Writing up the varied joys of the day can be one of the highlights of the evening when backpacking. The thing is, you think you’ll remember all the places you go and the names of the people  that you meet (this is starting to sound like a Simon and Garfunkel number) but memory is fleeting and you’re better off committing it all to paper if you want to share it with your friends and family when you get home. Leaflets and tickets fall out all the time so the pritt stick comes in handy for gluing them in; I always take a little pocket box of watercolours as well for those nights one can’t face another beer-fuelled riot of drunken fun, but would rather dabble hopelessly in trying to create a paint the glorious landscape of the day.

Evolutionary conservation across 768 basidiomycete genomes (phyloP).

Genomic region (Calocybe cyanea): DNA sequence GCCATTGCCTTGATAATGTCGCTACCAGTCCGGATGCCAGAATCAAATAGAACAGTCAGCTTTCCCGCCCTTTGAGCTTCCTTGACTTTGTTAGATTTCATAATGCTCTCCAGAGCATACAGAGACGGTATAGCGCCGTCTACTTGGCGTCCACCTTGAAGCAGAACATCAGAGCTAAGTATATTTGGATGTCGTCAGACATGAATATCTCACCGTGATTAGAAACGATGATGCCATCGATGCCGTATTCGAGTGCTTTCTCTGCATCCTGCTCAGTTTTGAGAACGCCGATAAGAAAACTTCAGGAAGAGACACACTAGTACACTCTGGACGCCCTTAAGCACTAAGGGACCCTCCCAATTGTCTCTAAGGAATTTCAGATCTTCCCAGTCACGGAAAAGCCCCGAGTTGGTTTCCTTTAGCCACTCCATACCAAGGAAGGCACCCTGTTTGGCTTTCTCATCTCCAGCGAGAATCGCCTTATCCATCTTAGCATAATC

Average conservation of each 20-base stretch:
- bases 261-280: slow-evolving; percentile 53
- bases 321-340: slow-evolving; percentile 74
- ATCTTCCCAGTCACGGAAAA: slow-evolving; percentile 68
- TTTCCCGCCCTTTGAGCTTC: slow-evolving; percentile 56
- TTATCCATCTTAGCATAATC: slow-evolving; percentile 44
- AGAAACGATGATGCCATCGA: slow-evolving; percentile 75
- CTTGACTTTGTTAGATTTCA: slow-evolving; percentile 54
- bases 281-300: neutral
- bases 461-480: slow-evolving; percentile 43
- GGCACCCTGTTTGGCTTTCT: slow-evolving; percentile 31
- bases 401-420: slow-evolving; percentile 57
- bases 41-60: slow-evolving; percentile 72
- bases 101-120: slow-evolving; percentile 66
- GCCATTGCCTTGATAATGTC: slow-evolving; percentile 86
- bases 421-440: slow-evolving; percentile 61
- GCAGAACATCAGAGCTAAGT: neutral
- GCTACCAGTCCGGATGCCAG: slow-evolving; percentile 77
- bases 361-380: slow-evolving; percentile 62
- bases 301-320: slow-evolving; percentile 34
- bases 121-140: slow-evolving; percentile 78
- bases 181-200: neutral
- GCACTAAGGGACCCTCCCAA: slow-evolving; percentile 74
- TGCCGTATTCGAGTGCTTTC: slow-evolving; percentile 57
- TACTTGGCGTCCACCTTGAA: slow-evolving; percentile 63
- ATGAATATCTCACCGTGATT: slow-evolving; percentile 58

A Good Book.

Flights get delayed, coach trips can be tedious, you might end up poorly in bed for a couple of days or just have a blistering row with your travelling companion about whose turn it is to buy more loo roll and end up sulking for forty-eight hours. A Good Book is essential as actually the days are quite long and hard to fill when you’ve been away for a while. I never feel safe unless I’ve always got one in reserve, but pretty much everywhere there are backpackers there will be somewhere you can buy English books. Heavy novels such as A Suitable Boy by Vikram Seth or anything by Dickens are also handy for propping open your door to let some fresh air through. See the GTC website for some great book reviews of tomes to take away….

Universal Cleanser.